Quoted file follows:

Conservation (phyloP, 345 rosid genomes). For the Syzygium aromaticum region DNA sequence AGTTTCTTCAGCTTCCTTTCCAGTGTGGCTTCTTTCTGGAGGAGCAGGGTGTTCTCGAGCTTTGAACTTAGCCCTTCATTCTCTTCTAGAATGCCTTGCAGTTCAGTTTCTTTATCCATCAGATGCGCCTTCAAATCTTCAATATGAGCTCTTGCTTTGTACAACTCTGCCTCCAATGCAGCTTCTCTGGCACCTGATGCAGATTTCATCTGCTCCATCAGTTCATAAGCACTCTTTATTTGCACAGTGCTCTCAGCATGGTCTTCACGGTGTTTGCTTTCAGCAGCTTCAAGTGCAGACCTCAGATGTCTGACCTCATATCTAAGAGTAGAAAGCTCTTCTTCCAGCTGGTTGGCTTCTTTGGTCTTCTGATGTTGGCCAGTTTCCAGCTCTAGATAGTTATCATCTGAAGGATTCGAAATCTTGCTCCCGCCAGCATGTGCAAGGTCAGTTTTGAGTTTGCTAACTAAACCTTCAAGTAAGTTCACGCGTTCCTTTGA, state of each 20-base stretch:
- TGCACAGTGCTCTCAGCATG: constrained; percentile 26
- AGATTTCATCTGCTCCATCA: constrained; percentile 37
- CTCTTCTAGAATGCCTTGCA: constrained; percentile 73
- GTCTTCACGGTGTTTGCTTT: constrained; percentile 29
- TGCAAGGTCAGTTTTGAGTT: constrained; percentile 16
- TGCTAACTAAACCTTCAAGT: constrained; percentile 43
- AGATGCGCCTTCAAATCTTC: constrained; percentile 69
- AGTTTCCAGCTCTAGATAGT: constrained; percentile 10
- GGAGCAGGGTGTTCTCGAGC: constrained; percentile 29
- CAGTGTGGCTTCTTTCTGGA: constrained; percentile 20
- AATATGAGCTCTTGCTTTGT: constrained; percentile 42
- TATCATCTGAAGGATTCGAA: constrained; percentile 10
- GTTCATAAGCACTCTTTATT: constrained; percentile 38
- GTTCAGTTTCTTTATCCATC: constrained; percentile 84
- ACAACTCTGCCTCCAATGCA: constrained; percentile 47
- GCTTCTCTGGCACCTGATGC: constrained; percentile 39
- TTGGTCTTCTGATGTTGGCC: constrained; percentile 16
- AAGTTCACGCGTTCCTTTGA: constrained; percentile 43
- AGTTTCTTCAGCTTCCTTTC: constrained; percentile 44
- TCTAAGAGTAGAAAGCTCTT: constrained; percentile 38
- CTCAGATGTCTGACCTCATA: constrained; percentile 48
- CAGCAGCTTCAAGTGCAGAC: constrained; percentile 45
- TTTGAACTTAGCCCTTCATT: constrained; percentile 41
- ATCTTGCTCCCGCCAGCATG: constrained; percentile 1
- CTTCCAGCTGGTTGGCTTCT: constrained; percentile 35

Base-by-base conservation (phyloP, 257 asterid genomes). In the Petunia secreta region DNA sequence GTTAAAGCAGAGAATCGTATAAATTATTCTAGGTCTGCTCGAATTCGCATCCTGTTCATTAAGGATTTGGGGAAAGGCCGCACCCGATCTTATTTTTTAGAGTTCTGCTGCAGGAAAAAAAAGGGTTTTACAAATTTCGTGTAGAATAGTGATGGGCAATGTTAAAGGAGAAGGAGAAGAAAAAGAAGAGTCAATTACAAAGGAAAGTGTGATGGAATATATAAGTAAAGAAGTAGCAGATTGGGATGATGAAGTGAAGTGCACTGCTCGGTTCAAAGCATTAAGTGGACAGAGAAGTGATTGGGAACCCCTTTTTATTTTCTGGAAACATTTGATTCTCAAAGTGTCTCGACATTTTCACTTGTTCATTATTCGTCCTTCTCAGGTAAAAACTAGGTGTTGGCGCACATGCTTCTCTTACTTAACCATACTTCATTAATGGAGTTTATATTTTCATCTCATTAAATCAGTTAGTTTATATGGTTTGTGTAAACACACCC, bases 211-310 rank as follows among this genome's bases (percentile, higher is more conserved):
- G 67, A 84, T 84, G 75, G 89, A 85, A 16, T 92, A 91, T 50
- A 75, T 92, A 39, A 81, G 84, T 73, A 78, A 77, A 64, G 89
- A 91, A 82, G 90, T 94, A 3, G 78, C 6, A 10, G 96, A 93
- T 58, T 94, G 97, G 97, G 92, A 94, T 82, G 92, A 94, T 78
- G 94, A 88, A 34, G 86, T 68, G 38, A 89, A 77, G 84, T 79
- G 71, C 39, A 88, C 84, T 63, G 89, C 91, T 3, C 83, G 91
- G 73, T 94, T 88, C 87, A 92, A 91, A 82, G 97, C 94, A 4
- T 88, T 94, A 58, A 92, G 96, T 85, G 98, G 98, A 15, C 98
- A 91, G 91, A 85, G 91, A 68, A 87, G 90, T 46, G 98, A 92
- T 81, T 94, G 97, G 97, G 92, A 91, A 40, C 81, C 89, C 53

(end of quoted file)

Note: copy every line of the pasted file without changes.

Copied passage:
Conservation (phyloP, 345 rosid genomes). For the Syzygium aromaticum region DNA sequence AGTTTCTTCAGCTTCCTTTCCAGTGTGGCTTCTTTCTGGAGGAGCAGGGTGTTCTCGAGCTTTGAACTTAGCCCTTCATTCTCTTCTAGAATGCCTTGCAGTTCAGTTTCTTTATCCATCAGATGCGCCTTCAAATCTTCAATATGAGCTCTTGCTTTGTACAACTCTGCCTCCAATGCAGCTTCTCTGGCACCTGATGCAGATTTCATCTGCTCCATCAGTTCATAAGCACTCTTTATTTGCACAGTGCTCTCAGCATGGTCTTCACGGTGTTTGCTTTCAGCAGCTTCAAGTGCAGACCTCAGATGTCTGACCTCATATCTAAGAGTAGAAAGCTCTTCTTCCAGCTGGTTGGCTTCTTTGGTCTTCTGATGTTGGCCAGTTTCCAGCTCTAGATAGTTATCATCTGAAGGATTCGAAATCTTGCTCCCGCCAGCATGTGCAAGGTCAGTTTTGAGTTTGCTAACTAAACCTTCAAGTAAGTTCACGCGTTCCTTTGA, state of each 20-base stretch:
- TGCACAGTGCTCTCAGCATG: constrained; percentile 26
- AGATTTCATCTGCTCCATCA: constrained; percentile 37
- CTCTTCTAGAATGCCTTGCA: constrained; percentile 73
- GTCTTCACGGTGTTTGCTTT: constrained; percentile 29
- TGCAAGGTCAGTTTTGAGTT: constrained; percentile 16
- TGCTAACTAAACCTTCAAGT: constrained; percentile 43
- AGATGCGCCTTCAAATCTTC: constrained; percentile 69
- AGTTTCCAGCTCTAGATAGT: constrained; percentile 10
- GGAGCAGGGTGTTCTCGAGC: constrained; percentile 29
- CAGTGTGGCTTCTTTCTGGA: constrained; percentile 20
- AATATGAGCTCTTGCTTTGT: constrained; percentile 42
- TATCATCTGAAGGATTCGAA: constrained; percentile 10
- GTTCATAAGCACTCTTTATT: constrained; percentile 38
- GTTCAGTTTCTTTATCCATC: constrained; percentile 84
- ACAACTCTGCCTCCAATGCA: constrained; percentile 47
- GCTTCTCTGGCACCTGATGC: constrained; percentile 39
- TTGGTCTTCTGATGTTGGCC: constrained; percentile 16
- AAGTTCACGCGTTCCTTTGA: constrained; percentile 43
- AGTTTCTTCAGCTTCCTTTC: constrained; percentile 44
- TCTAAGAGTAGAAAGCTCTT: constrained; percentile 38
- CTCAGATGTCTGACCTCATA: constrained; percentile 48
- CAGCAGCTTCAAGTGCAGAC: constrained; percentile 45
- TTTGAACTTAGCCCTTCATT: constrained; percentile 41
- ATCTTGCTCCCGCCAGCATG: constrained; percentile 1
- CTTCCAGCTGGTTGGCTTCT: constrained; percentile 35

Base-by-base conservation (phyloP, 257 asterid genomes). In the Petunia secreta region DNA sequence GTTAAAGCAGAGAATCGTATAAATTATTCTAGGTCTGCTCGAATTCGCATCCTGTTCATTAAGGATTTGGGGAAAGGCCGCACCCGATCTTATTTTTTAGAGTTCTGCTGCAGGAAAAAAAAGGGTTTTACAAATTTCGTGTAGAATAGTGATGGGCAATGTTAAAGGAGAAGGAGAAGAAAAAGAAGAGTCAATTACAAAGGAAAGTGTGATGGAATATATAAGTAAAGAAGTAGCAGATTGGGATGATGAAGTGAAGTGCACTGCTCGGTTCAAAGCATTAAGTGGACAGAGAAGTGATTGGGAACCCCTTTTTATTTTCTGGAAACATTTGATTCTCAAAGTGTCTCGACATTTTCACTTGTTCATTATTCGTCCTTCTCAGGTAAAAACTAGGTGTTGGCGCACATGCTTCTCTTACTTAACCATACTTCATTAATGGAGTTTATATTTTCATCTCATTAAATCAGTTAGTTTATATGGTTTGTGTAAACACACCC, bases 211-310 rank as follows among this genome's bases (percentile, higher is more conserved):
- G 67, A 84, T 84, G 75, G 89, A 85, A 16, T 92, A 91, T 50
- A 75, T 92, A 39, A 81, G 84, T 73, A 78, A 77, A 64, G 89
- A 91, A 82, G 90, T 94, A 3, G 78, C 6, A 10, G 96, A 93
- T 58, T 94, G 97, G 97, G 92, A 94, T 82, G 92, A 94, T 78
- G 94, A 88, A 34, G 86, T 68, G 38, A 89, A 77, G 84, T 79
- G 71, C 39, A 88, C 84, T 63, G 89, C 91, T 3, C 83, G 91
- G 73, T 94, T 88, C 87, A 92, A 91, A 82, G 97, C 94, A 4
- T 88, T 94, A 58, A 92, G 96, T 85, G 98, G 98, A 15, C 98
- A 91, G 91, A 85, G 91, A 68, A 87, G 90, T 46, G 98, A 92
- T 81, T 94, G 97, G 97, G 92, A 91, A 40, C 81, C 89, C 53